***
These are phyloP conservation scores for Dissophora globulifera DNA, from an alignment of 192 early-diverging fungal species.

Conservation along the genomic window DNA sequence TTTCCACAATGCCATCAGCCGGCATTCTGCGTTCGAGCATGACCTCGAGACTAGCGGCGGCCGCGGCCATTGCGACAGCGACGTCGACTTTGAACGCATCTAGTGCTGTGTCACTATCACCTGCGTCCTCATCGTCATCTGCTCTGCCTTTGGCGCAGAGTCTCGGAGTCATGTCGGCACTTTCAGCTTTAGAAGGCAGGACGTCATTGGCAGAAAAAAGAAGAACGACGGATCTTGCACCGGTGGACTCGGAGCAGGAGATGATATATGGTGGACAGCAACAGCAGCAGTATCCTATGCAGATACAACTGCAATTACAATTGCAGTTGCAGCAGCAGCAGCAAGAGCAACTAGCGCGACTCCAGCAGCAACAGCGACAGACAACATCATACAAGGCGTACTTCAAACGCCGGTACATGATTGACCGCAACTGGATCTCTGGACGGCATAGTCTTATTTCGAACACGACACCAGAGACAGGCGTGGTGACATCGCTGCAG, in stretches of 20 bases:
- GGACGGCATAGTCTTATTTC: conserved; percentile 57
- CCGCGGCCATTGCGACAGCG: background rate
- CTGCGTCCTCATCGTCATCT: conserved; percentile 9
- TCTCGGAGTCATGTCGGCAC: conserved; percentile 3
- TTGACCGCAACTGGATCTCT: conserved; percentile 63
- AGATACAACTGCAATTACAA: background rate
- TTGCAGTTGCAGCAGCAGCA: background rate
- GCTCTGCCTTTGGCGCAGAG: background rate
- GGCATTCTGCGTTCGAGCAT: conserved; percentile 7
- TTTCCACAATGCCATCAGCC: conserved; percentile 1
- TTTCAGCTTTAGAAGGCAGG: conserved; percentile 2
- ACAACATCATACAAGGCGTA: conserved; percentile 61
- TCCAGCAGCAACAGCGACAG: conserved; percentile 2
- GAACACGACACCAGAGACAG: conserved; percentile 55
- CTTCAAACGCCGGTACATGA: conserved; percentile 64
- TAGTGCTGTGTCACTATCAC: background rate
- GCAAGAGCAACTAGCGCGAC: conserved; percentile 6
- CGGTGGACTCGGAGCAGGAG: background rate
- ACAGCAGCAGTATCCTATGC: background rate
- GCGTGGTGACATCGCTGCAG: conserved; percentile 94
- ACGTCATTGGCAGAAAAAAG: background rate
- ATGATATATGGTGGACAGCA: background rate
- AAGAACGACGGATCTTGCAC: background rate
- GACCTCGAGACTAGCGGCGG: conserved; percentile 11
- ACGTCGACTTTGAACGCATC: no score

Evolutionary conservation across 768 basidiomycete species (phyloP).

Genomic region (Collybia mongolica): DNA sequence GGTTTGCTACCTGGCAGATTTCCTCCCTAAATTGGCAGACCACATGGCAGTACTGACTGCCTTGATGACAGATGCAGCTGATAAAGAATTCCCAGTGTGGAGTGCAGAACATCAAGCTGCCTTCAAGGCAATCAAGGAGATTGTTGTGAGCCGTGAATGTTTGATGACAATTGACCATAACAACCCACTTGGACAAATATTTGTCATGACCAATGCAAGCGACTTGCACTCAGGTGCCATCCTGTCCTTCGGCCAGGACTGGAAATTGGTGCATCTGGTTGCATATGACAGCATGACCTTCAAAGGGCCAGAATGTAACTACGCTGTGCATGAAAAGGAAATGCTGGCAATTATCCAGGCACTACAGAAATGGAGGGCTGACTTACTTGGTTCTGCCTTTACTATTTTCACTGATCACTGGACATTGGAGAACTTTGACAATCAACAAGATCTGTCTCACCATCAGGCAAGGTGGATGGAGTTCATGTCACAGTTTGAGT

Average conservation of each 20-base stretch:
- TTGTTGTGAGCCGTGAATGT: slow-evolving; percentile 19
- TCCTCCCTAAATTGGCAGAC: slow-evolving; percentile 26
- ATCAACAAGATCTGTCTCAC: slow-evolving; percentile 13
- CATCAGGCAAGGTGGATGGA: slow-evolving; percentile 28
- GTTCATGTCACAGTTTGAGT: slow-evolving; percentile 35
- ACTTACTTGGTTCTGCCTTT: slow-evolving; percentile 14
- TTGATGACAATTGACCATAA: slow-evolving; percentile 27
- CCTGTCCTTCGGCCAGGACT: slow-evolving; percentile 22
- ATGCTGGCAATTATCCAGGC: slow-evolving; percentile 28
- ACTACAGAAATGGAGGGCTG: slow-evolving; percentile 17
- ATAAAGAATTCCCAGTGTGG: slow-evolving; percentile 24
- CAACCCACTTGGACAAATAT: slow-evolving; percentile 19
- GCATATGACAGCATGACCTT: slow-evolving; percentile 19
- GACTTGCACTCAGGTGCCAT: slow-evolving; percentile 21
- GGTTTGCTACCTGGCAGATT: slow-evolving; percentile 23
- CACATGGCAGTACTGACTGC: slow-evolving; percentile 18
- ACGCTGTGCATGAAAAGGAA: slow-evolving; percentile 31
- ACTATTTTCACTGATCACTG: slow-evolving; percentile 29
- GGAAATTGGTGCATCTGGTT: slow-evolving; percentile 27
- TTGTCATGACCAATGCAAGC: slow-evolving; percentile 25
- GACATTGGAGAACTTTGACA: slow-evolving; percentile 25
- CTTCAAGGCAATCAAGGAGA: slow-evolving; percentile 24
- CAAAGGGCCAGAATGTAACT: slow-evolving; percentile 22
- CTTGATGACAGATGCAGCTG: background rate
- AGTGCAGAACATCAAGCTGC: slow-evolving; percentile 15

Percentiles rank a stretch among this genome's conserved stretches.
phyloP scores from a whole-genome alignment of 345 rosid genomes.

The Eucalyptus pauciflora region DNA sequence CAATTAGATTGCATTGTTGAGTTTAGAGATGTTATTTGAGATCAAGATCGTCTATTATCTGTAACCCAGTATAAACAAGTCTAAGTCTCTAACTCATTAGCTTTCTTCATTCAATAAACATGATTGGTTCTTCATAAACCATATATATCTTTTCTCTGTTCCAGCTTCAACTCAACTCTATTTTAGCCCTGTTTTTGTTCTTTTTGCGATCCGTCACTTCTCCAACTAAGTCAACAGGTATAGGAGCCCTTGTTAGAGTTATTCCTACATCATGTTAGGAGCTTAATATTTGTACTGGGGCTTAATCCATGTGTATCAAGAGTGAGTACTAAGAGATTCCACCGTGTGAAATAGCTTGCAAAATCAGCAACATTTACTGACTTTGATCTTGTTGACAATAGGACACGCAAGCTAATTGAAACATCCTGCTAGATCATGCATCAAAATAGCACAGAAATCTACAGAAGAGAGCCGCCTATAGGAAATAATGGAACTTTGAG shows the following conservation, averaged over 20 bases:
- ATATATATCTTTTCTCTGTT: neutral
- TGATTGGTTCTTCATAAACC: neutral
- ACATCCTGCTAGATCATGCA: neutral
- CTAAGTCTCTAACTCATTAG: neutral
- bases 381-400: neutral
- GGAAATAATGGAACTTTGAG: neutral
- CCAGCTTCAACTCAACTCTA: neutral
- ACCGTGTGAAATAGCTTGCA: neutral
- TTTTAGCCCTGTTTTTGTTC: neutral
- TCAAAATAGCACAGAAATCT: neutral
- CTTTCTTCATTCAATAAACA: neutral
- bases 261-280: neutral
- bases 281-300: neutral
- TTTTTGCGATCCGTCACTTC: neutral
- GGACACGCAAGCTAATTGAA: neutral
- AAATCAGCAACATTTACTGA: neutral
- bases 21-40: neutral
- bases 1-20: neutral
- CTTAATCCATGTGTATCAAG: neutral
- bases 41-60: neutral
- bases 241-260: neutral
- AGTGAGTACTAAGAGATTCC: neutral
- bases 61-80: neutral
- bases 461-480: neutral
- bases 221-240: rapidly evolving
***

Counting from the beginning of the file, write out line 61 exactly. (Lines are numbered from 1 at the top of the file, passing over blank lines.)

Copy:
- ACATCCTGCTAGATCATGCA: neutral